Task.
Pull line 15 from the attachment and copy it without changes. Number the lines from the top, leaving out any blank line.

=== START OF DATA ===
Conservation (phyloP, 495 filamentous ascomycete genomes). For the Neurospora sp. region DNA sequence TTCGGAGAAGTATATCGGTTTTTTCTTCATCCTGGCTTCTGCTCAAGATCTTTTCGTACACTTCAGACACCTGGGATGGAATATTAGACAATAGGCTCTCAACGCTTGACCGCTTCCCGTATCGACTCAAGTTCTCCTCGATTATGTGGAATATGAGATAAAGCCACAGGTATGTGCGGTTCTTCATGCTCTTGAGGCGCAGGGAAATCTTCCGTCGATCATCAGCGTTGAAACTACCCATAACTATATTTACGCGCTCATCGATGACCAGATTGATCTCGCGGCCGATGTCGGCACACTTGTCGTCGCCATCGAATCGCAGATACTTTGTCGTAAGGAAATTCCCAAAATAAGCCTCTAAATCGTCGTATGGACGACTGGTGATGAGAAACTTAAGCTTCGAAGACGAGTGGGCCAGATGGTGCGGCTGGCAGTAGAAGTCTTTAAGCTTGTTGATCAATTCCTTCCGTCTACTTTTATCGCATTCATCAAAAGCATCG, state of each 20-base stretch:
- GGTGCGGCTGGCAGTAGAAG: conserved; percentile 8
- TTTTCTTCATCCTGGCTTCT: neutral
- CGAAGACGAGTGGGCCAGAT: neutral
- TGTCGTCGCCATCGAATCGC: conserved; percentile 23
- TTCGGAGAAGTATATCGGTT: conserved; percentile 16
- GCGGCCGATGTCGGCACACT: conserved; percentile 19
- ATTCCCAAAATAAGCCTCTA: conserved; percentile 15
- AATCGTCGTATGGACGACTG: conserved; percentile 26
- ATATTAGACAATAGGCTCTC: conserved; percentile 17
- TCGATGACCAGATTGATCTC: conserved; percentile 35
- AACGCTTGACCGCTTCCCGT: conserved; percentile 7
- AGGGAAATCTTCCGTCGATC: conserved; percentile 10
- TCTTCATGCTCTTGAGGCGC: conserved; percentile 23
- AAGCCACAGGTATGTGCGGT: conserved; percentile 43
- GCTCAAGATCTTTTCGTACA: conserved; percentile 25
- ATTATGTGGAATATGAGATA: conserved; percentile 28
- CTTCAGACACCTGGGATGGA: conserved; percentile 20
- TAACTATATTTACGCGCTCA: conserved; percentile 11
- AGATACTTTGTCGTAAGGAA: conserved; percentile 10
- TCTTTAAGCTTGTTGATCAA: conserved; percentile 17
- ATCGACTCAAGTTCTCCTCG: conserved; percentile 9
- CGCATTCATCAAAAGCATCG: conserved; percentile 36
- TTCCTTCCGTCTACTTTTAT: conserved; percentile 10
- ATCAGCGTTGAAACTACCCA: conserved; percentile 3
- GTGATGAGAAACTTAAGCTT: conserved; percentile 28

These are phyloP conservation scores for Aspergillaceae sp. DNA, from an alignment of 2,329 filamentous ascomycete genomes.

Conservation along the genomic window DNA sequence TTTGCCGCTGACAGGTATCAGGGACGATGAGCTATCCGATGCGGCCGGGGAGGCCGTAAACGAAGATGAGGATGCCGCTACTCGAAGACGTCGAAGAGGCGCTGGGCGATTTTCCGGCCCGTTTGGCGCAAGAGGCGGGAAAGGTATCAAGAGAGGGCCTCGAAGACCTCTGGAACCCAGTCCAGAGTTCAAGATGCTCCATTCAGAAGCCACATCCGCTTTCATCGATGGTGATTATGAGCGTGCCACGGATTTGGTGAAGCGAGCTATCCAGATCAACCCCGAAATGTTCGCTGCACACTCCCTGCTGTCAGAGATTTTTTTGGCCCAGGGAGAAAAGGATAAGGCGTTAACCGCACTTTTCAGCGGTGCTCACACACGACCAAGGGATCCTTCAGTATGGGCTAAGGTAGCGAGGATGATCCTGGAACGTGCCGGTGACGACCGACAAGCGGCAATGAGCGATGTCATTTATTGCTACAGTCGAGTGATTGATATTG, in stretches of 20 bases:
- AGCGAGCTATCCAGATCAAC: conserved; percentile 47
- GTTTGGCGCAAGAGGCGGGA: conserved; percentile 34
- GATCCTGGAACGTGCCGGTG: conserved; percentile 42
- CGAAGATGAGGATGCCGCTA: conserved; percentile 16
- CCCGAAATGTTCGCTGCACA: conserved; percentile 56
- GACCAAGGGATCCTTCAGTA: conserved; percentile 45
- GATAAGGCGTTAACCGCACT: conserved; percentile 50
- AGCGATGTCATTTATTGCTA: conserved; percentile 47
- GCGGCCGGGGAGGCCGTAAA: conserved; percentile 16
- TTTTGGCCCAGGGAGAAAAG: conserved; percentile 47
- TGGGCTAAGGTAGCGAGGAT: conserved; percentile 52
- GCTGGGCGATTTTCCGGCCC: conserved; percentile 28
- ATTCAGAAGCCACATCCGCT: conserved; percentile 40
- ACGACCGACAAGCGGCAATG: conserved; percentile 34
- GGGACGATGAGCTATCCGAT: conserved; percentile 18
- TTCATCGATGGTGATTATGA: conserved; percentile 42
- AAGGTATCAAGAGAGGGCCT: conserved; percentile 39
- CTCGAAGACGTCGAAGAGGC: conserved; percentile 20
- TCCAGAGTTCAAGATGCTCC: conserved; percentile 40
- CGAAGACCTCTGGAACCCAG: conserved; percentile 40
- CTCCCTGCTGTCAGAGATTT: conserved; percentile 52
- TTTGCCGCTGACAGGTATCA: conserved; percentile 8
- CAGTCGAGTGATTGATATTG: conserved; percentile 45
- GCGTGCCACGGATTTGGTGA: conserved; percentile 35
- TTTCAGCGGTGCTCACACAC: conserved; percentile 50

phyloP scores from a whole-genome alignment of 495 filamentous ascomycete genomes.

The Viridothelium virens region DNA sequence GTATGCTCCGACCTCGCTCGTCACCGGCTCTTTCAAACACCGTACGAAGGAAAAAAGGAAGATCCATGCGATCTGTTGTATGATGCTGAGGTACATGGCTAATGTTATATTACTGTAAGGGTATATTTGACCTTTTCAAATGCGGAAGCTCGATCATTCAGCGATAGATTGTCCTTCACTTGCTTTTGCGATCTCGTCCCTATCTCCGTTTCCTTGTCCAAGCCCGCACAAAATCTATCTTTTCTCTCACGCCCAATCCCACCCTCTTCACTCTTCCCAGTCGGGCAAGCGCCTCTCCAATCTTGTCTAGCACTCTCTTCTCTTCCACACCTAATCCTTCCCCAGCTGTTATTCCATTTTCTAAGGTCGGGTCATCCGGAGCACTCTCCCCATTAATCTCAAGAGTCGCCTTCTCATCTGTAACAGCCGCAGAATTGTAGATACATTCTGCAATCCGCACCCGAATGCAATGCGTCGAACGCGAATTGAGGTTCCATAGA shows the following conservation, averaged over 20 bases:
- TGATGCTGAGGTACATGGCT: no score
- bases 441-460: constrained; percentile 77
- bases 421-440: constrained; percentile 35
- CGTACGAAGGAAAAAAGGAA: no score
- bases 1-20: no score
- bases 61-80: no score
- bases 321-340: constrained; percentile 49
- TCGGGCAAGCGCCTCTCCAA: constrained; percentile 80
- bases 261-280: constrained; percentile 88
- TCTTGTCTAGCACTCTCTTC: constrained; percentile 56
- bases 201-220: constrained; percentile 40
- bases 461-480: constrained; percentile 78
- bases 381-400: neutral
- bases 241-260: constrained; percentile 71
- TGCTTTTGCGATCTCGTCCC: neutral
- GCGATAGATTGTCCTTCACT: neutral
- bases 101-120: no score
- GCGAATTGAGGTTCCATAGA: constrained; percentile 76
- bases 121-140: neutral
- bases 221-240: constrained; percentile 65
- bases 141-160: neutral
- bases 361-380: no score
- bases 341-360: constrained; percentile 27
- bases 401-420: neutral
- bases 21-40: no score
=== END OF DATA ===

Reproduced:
- AAGCCACAGGTATGTGCGGT: conserved; percentile 43